As a result, 46 people were taken to hospital for CO exposure, 15 considered to be in critical condition.
Everyone had been discharged from hospital as of Wednesday.
Officials have confirmed that a carbon monoxide detector in the motel’s boiler room detected dangerous levels of the colourless, odourless gas, triggering an alarm that called first responders to the scene.
The incident has raised questions about whether hotels across the country are equipped with the devices and how they’re regulated.
Here’s a look at how carbon monoxide alarms are regulated at hotels and motels in provinces across the country.
In British Columbia, the province and local governments share responsibility for regulating hotels in terms of fire and carbon monoxide safety.
The province establishes safety standards through the B.C. Building Code and the B.C. Fire Code, and local governments have the authority to enforce the codes, according to B.C.’s Ministry of Municipal Affairs and Housing.
Under the 2018 B.C. Building Code, carbon monoxide alarms are required in all newly constructed buildings, including hotels, if a fuel-burning appliance is present there.
These appliances can include boilers, fireplaces, stoves and more. Carbon monoxide alarms are also required in buildings with attached parking garages.
However, the regulations are not applied retroactively unless a building has undergone substantial renovation.
The B.C. Fire Code regulates the maintenance of the alarms to ensure that they are inspected, tested and properly maintained.
In 1997, the Alberta Building Code made carbon monoxide alarms mandatory in places where fireplaces or wood-burning stoves were present.
The 2006 Alberta Building Code brought in requirements for carbon monoxide alarms to be installed in residential buildings, and that included hotels.
The code states that certified CO alarms are required in any building that has residential occupancy and also contains a fuel-burning appliance or an attached storage garage.
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Any multi-unit buildings in Saskatchewan, including hotels and motels, must have carbon monoxide alarms in suites that have their own fuel-burning appliances; that share walls, ceilings or floors with units in which such appliances have been installed; and that share walls, ceilings or floors with garages.
A 2015 Building Standards Advisory said carbon monoxide alarms are required in all buildings in Saskatchewan where sleeping accommodation is provided, and where the building contains fuel-fired appliances, solid fuel-fired appliances like fireplaces or wood stoves, or an attached garage.
Such alarms are not required if a building does not contain a fuel-fired appliance, solid-fuel appliance or attached garage, the advisory said.
In buildings where carbon monoxide alarms are required, the device must be installed in each sleeping room or within five metres of the room’s door.
Changes to the Manitoba Building Code in 2011 required that hard-wired carbon monoxide alarms be installed in all new buildings across the province.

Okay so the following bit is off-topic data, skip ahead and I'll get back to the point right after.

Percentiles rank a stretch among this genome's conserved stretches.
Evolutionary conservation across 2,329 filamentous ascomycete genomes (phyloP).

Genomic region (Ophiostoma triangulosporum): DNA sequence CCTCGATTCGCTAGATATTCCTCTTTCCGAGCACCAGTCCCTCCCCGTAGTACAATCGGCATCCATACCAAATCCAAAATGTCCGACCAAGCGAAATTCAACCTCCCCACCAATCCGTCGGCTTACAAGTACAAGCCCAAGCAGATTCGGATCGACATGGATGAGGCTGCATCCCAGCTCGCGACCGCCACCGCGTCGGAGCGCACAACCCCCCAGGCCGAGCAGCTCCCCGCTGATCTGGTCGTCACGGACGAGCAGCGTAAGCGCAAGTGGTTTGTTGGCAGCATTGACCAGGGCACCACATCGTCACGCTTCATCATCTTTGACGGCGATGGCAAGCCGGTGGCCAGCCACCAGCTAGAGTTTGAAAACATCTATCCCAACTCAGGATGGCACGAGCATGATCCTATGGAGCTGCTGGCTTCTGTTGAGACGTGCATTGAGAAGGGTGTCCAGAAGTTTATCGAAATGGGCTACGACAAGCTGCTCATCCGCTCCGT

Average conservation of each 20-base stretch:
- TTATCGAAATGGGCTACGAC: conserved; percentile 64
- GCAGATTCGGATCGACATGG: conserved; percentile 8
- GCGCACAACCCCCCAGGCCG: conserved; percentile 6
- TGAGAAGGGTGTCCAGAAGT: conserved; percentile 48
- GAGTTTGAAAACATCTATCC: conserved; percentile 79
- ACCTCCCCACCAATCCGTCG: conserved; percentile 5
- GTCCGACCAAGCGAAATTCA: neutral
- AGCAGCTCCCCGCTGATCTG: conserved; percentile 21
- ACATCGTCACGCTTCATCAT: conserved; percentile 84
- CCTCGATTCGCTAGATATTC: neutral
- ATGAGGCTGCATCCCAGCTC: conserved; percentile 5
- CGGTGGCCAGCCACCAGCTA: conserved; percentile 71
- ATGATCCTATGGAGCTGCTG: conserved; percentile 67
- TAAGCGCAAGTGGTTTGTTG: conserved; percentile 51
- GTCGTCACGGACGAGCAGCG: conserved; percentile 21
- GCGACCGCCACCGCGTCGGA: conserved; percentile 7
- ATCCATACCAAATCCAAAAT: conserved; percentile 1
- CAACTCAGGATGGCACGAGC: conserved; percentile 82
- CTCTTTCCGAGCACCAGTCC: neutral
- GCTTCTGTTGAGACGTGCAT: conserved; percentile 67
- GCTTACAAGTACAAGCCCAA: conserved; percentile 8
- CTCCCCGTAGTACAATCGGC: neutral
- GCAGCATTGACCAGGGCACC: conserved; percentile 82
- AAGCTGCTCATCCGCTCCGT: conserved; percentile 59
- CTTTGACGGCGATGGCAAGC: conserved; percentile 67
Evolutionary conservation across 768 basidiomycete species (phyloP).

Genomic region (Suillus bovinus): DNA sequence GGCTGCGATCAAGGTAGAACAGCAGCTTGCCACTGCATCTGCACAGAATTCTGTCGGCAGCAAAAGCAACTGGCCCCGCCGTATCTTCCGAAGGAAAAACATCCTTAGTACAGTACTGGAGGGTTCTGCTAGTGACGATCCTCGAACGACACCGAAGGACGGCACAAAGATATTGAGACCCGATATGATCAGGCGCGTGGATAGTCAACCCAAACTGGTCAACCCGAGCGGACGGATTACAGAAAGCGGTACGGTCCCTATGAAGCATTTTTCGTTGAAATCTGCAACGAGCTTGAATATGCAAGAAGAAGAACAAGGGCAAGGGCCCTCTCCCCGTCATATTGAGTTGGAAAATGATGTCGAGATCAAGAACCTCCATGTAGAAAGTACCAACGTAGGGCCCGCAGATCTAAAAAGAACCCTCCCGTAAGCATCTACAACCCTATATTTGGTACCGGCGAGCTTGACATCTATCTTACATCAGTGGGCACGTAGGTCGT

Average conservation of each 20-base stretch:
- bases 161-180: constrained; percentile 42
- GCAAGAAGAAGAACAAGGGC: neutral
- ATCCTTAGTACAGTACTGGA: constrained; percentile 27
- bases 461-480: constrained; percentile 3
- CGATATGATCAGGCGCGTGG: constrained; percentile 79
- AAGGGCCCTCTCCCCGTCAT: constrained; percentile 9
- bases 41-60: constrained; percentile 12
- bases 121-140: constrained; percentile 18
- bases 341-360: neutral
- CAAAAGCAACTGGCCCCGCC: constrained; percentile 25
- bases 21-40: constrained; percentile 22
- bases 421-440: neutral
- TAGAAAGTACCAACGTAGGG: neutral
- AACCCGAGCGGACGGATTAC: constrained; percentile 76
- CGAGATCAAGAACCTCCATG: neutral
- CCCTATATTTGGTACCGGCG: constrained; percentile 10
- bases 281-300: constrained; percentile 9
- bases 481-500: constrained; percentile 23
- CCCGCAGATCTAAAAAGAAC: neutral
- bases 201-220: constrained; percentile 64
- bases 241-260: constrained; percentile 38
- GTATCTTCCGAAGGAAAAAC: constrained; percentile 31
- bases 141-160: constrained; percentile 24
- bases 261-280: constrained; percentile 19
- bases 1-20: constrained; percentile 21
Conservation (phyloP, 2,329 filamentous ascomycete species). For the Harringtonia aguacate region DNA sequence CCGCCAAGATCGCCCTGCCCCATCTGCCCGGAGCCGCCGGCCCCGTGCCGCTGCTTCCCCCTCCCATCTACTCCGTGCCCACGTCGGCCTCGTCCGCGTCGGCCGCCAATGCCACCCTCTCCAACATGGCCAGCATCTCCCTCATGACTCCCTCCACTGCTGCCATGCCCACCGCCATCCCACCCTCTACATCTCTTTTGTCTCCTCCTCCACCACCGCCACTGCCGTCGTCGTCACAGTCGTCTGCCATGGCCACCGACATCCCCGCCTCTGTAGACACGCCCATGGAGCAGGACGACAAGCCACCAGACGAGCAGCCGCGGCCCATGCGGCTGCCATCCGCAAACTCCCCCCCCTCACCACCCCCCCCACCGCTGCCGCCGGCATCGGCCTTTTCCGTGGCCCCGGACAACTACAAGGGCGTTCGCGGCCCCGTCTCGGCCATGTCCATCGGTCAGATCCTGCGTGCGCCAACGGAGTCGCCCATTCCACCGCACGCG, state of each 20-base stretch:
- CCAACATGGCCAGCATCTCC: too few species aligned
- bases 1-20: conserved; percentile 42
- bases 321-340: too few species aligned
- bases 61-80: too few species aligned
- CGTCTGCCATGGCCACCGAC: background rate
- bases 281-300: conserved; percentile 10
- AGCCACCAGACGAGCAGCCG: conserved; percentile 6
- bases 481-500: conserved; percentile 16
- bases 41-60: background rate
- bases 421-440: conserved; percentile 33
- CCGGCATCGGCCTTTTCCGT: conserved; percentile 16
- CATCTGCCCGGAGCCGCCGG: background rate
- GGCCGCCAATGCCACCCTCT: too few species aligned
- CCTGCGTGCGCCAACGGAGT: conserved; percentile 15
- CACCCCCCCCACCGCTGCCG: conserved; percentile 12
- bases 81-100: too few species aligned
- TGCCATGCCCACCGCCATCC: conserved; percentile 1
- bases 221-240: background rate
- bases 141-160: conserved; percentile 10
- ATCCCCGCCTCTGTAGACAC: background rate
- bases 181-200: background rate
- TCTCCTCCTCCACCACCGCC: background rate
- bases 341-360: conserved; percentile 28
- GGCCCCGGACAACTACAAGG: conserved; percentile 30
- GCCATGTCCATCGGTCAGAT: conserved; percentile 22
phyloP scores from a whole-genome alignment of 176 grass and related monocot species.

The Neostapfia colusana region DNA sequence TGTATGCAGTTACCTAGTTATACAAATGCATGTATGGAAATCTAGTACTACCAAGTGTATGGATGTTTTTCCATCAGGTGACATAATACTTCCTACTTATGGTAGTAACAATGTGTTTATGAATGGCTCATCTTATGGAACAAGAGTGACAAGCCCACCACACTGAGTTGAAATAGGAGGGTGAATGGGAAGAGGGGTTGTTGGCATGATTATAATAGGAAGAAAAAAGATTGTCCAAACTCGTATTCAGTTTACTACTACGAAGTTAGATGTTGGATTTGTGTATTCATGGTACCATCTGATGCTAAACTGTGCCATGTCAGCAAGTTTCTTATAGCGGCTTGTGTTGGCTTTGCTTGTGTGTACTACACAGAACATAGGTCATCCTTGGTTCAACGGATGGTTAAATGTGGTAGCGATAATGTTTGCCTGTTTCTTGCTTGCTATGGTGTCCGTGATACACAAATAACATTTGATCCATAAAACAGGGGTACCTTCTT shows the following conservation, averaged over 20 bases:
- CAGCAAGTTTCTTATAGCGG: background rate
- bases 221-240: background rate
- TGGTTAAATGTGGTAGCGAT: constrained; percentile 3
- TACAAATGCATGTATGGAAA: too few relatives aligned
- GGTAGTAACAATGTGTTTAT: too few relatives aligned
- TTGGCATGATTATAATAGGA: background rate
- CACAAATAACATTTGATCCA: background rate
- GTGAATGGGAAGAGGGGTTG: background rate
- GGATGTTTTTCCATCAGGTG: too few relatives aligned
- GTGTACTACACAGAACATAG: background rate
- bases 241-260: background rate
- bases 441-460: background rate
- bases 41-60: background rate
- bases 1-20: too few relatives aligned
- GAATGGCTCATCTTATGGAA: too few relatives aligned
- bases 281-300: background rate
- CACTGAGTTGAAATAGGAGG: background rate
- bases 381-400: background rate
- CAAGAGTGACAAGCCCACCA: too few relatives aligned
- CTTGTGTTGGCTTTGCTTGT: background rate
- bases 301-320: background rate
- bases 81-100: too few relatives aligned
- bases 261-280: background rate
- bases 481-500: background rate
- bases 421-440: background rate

This includes private homes and public and private buildings, according to the website for the Office of the Fire Commissioner.
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For homes and small residential buildings, the carbon monoxide alarm must be interconnected with smoke alarms.
The 2011 changes also state that a carbon monoxide detector must be installed in all buildings that require a fire safety inspection, where there is a potential risk of carbon monoxide infiltration.
This includes hotels and motels, hospitals, personal care homes, housing for elderly people, licensed beverage rooms, restaurants with living quarters, schools, daycares and other assembly occupancies, the website said.
In Ontario, carbon monoxide alarms are required near all sleeping areas in homes, service rooms and adjacent sleeping areas in multi-residential units, and they must be hard-wired, operated by batteries or plugged into walls.
In hotels and motels, a carbon monoxide alarm must be installed in a suite if it contains a fuel-burning appliance, according to the Ontario Association of Fire Chiefs website.
Further, the suite must be equipped with an alarm if it’s located above, below or beside a service room or a garage that contains a fuel-fired appliance.
The building’s service room must have a carbon monoxide alarm, the regulation said.
Hotel owners or operators are responsible for maintaining the alarms in Ontario.
Quebec requires carbon monoxide alarms to be installed where units have combustion appliances such as gas ranges or fireplaces.
They must also be installed between a house and an indoor parking garage.
Carbon monoxide alarms are required in any residential building, sleeping rooms set aside for care or individual suites where fuel-burning appliances are installed, or where there is a storage or parking garage, according to the province’s Department of Public Safety.
Since 2006, carbon monoxide alarms have been required in any hotel or motel rooms that share walls, ceilings or floors with areas containing fuel-burning appliances in Nova Scotia.
However, because the building code is not retroactive, any hotel or motel built before 2006 that has a fuel-burning appliance doesn’t require carbon monoxide detectors unless it has been renovated.
In an email to Global News, a spokesperson from the government of Nova Scotia said the province follows the National Building Code (NBC) when it comes to carbon monoxide alarms.
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“Municipal building officials are responsible for enforcing the National Building Code and the Nova Scotia Building Code Act and its regulations in Nova Scotia,” Krista Higdon wrote.
Additionally, regulations outlined in the Fire Safety Act are enforced by municipal fire inspection staff.
“The regulations outline the inspections that municipalities are required to undertake,” she wrote.